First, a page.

The principal architects behind Berlin-based practice Magma Architecture will travel to Australia for the Australian Institute of Architects Foundation’s 2017 Droga Architect in Residence later this month.
The recipient of the residency – designer and architect Martin Ostermann – will be accompanied to Australia by sculptor, architectural historian and Magma co-founder Lena Kleinheinz.
While not technically a recipient of the Droga residency, which is exclusively available to architects, Kleinheinz will be equally involved in the various elements of the residency, including the assemblage of a public exhibition to be held in Sydney from 18 October.
Their first public event will be a floor talk held in Perth on 27 July at the offices of the WA Chapter of the Institute. The pair will also lead workshops at Australian universities, deliver seminars and conduct a “research by design” program over a two-month period.
Among the firm’s projects are the shooting arenas for the 2012 London Olympic and Paralympic Games, a shooting range for the 2015 Toronto Pan American Games and the Masrah al Qasba Theatre in Sharjah, the United Arab Emirates.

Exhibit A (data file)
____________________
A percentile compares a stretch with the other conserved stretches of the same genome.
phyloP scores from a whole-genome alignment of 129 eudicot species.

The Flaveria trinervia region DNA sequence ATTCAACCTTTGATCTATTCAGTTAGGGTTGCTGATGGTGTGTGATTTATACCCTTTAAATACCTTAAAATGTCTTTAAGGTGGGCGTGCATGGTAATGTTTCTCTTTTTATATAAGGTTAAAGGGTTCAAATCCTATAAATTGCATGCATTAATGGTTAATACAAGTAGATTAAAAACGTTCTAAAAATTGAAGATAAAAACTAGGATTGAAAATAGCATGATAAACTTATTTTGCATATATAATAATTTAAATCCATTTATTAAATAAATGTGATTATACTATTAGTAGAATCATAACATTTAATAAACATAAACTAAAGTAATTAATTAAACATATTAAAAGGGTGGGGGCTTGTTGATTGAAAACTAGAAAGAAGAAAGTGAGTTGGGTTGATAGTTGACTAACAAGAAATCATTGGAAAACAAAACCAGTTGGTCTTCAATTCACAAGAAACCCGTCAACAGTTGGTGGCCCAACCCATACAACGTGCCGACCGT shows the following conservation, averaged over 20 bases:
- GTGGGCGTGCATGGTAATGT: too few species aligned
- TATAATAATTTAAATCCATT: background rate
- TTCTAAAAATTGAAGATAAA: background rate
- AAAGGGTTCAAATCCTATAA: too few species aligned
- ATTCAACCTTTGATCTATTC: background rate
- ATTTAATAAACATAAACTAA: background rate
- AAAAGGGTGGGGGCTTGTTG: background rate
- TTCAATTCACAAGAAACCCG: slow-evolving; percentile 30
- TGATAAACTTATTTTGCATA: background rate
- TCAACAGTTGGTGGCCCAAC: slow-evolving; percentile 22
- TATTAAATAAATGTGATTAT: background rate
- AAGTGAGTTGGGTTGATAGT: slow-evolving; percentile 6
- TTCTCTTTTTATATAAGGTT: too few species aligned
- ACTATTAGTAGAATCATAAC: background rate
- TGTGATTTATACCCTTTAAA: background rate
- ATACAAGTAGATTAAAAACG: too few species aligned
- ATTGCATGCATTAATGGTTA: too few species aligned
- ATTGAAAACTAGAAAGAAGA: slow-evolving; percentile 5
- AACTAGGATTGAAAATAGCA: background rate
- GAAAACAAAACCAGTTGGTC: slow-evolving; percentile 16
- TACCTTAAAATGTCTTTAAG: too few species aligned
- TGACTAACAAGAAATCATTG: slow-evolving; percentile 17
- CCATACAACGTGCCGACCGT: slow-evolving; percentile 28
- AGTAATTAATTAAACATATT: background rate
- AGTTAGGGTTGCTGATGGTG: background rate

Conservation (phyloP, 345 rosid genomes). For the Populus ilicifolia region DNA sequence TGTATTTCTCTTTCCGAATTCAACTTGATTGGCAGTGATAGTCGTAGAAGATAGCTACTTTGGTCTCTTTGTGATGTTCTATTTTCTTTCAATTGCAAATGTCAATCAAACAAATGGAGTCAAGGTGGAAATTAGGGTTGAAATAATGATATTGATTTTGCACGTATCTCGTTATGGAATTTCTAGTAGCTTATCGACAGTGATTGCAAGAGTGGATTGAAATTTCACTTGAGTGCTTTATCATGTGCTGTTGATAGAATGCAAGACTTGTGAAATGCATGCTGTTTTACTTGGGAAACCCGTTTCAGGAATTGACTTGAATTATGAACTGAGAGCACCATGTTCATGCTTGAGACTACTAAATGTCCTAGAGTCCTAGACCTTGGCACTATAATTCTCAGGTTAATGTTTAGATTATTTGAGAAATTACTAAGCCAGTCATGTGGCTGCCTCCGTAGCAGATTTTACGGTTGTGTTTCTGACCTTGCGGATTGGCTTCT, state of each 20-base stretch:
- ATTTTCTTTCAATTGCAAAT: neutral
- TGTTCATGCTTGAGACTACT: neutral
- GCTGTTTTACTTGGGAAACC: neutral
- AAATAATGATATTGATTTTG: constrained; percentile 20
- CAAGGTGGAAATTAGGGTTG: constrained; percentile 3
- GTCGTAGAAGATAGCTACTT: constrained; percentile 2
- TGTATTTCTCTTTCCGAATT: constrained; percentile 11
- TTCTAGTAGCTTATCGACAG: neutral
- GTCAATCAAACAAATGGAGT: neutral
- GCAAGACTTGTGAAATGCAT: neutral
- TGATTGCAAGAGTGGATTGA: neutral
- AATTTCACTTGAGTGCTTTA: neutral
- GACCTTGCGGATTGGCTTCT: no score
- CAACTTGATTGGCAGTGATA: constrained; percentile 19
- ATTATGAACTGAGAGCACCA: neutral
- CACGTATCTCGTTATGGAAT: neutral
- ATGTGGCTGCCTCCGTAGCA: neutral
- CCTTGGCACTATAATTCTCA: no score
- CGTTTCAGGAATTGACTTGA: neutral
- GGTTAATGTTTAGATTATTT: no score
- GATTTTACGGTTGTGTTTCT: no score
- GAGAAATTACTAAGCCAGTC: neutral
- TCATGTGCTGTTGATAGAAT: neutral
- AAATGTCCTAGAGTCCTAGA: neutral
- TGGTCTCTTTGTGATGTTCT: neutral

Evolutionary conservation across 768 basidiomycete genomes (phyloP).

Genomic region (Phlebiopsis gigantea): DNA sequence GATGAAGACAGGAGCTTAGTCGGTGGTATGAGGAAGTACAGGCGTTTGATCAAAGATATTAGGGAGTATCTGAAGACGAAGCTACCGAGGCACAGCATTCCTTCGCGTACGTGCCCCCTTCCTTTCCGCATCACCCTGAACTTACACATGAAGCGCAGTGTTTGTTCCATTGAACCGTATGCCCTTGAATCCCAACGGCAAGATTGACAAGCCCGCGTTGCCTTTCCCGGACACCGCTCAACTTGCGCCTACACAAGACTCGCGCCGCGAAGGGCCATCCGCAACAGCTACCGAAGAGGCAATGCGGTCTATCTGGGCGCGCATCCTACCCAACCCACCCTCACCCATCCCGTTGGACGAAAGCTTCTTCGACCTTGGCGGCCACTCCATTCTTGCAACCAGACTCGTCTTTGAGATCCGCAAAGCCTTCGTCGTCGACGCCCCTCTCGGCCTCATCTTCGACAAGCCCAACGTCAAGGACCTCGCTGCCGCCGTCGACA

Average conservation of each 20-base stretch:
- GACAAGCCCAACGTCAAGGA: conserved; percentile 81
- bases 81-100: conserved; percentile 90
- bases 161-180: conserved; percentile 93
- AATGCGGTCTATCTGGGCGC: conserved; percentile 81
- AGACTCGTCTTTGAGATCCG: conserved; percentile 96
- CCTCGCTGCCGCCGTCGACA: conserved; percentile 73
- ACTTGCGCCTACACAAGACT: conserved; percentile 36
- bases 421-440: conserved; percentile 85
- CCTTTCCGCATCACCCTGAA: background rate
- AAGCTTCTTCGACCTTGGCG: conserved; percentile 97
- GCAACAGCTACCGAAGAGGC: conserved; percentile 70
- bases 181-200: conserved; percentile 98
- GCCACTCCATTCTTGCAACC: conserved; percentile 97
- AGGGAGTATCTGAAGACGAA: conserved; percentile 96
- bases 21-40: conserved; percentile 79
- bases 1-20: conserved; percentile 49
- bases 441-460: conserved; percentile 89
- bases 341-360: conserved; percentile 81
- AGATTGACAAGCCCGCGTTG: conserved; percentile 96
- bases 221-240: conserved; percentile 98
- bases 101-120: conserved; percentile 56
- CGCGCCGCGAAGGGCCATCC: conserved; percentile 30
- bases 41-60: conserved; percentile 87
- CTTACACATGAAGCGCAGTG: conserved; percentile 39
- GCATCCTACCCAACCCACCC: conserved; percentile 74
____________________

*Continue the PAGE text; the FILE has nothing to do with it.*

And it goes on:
Entries to the 2018 Droga program are also now open. Now in its fourth year, the Droga residency invites international architects to participate in a three-month program encouraging the exploration of new approaches, the exchange of ideas and international collaboration. The program is named after cultural philanthropist and supporter of the Institute Daniel Droga, who gifted his Durbach Block Jaggers-designed apartment in Sydney’s Surry Hills for use as a residence. Submissions close on 18 September.
Ostermann and Kleinheinz follow Mexican-Canadian academic and architect Alberto Pérez-Gomez, who delivered a lecture series across Australia earlier this year.
Previous residents of the Droga residency included American designer and urbanist Liz Ogbu, Finnish architect and Pritzker Architecture Prize judge Juhani Pallasmaa and emerging British architect Nick Wood. During his residency, Pallasmaa presented a series of lectures across the country, including lectures at the National Gallery of Victoria and the Sydney Opera House.